Evidence for Plate Tectonics
  • 33. Hot Spot
  • 34. 9.5 Mechanisms of Plate Motion  Scientists generally agree that convection occurring in the mantle is the basic driving force for plate movement.
    • Convective flow is the motion of matter resulting from changes in temperature.
    Causes of Plate Motion
  • 35. 9.5 Mechanisms of Plate Motion  Slab-Pull and Ridge-Push
    • Ridge-push causes oceanic lithosphere to slide down the sides of the oceanic ridge under the pull of gravity. It may contribute to plate motion.
    • Slab-pull is a mechanism that contributes to plate motion in which cool, dense oceanic crust sinks into the mantle and “pulls” the trailing lithosphere along. It is thought to be the primary downward arm of convective flow in the mantle.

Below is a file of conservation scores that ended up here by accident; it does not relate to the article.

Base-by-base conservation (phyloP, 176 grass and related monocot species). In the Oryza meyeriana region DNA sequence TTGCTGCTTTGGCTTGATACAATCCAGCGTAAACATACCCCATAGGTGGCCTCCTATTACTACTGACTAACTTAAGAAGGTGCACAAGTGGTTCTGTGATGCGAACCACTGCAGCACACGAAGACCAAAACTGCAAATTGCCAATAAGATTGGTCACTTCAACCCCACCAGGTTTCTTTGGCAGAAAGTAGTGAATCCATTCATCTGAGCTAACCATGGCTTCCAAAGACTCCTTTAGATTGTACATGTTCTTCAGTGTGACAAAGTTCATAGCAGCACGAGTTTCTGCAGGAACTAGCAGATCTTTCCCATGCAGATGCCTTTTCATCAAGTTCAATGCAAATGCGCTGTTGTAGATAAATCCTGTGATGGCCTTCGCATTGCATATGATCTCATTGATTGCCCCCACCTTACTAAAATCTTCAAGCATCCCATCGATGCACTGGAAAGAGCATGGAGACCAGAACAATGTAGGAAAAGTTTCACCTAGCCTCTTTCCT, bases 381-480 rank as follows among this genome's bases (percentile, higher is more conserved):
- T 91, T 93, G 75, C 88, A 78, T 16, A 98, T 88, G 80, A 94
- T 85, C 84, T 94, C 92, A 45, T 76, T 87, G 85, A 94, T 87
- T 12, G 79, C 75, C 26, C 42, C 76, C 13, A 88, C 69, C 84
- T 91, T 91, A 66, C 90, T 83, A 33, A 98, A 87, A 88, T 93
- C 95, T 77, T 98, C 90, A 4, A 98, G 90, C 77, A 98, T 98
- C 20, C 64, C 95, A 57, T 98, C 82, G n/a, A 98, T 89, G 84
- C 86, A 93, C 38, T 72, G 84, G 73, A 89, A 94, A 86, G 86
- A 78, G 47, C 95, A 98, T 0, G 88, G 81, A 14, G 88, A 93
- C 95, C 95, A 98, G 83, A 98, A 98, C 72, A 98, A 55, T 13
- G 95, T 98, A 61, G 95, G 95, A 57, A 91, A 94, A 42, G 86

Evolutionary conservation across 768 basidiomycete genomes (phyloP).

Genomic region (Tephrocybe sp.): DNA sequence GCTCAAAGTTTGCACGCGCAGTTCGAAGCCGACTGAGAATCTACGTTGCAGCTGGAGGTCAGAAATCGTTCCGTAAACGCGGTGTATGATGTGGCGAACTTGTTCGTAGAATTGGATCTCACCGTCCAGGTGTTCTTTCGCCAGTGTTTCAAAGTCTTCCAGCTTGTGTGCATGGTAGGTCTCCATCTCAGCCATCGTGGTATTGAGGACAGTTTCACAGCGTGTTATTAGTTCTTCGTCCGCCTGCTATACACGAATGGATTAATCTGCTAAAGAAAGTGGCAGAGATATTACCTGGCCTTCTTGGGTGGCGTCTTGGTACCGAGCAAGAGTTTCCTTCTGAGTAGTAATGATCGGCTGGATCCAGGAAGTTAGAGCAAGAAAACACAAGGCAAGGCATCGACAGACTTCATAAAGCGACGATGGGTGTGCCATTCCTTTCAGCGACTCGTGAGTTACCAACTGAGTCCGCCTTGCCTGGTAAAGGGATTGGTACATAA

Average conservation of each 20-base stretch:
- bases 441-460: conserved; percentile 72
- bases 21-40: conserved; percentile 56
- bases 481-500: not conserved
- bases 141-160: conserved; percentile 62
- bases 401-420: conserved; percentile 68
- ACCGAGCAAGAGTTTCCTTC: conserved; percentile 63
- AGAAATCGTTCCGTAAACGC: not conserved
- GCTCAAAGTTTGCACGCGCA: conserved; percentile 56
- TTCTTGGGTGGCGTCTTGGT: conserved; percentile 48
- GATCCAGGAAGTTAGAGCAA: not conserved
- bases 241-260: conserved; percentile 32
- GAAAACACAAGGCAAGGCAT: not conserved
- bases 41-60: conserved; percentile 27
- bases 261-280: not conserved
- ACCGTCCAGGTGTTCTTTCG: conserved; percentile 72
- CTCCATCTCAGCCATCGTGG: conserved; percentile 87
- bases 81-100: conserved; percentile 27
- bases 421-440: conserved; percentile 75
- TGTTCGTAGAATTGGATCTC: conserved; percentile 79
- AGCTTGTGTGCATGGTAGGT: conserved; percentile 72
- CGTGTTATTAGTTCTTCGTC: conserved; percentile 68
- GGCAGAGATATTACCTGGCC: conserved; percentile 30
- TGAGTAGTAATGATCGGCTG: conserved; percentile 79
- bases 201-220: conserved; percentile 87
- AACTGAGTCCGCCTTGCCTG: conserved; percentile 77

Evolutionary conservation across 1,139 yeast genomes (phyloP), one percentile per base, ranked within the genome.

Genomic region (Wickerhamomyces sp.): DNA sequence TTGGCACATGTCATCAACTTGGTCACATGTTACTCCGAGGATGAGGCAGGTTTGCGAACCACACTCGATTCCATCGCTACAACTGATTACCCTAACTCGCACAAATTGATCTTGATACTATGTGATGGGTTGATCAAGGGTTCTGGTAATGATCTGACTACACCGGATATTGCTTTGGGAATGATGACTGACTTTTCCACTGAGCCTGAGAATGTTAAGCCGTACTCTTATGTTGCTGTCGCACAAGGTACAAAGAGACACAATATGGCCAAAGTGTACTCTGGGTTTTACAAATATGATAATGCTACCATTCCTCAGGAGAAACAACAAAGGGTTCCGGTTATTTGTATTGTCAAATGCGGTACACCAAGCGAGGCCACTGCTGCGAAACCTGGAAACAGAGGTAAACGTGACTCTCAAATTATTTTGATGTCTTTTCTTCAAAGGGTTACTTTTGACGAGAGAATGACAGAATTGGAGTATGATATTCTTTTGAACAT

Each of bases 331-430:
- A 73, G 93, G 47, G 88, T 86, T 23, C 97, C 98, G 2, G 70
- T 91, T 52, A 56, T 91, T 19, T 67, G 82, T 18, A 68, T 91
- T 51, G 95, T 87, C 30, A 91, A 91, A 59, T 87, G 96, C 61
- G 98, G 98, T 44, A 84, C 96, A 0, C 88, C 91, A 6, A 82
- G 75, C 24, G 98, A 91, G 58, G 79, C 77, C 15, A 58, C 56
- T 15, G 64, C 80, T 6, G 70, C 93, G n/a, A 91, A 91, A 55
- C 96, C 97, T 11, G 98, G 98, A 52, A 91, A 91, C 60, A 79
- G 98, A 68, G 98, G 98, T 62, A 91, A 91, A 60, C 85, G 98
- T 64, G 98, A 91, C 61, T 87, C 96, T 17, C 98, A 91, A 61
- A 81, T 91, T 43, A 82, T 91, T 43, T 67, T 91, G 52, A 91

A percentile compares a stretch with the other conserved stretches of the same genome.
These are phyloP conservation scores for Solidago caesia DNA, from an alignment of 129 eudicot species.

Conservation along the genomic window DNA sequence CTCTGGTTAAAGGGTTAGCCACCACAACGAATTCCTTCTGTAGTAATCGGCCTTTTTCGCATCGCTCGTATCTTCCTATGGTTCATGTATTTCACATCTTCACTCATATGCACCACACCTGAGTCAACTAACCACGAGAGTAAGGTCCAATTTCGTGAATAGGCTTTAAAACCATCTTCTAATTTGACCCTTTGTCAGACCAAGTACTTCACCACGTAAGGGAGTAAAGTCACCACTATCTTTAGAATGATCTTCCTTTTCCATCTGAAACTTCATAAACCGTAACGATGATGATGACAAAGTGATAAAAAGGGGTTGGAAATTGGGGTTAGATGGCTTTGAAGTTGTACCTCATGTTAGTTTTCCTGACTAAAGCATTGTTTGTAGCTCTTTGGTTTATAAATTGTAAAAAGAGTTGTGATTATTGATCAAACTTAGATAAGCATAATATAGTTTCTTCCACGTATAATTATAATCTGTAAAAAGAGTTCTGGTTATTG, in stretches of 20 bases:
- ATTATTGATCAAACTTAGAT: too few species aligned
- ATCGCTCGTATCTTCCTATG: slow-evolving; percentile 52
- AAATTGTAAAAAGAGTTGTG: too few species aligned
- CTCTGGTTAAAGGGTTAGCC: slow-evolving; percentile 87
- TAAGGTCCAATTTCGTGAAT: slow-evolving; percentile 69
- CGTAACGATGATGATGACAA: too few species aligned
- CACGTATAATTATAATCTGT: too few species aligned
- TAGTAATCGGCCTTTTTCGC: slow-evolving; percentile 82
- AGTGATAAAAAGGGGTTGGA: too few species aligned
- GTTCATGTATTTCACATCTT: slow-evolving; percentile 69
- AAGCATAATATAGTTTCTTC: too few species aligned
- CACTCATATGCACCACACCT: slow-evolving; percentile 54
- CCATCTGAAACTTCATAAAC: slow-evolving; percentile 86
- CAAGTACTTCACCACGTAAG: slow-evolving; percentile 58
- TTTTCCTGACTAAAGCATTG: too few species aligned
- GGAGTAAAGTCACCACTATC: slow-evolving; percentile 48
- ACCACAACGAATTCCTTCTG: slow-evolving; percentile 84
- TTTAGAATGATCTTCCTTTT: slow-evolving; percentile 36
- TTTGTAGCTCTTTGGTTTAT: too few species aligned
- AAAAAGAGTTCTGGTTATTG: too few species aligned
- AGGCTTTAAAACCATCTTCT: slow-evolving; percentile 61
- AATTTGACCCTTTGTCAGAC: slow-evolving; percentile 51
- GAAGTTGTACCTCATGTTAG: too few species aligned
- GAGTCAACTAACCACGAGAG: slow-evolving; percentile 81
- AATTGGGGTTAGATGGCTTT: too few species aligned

Causes of Plate Motion
  • 36. 9.5 Mechanisms of Plate Motion  Mantle Convection
    • The unequal distribution of heat within Earth causes the thermal convection in the mantle that ultimately drives plate motion.
    • Mantle plumes are masses of hotter-than-normal mantle material that ascend toward the surface, where they may lead to igneous activity.
    Causes of Plate Motion
  • 37. Mantle Convection Models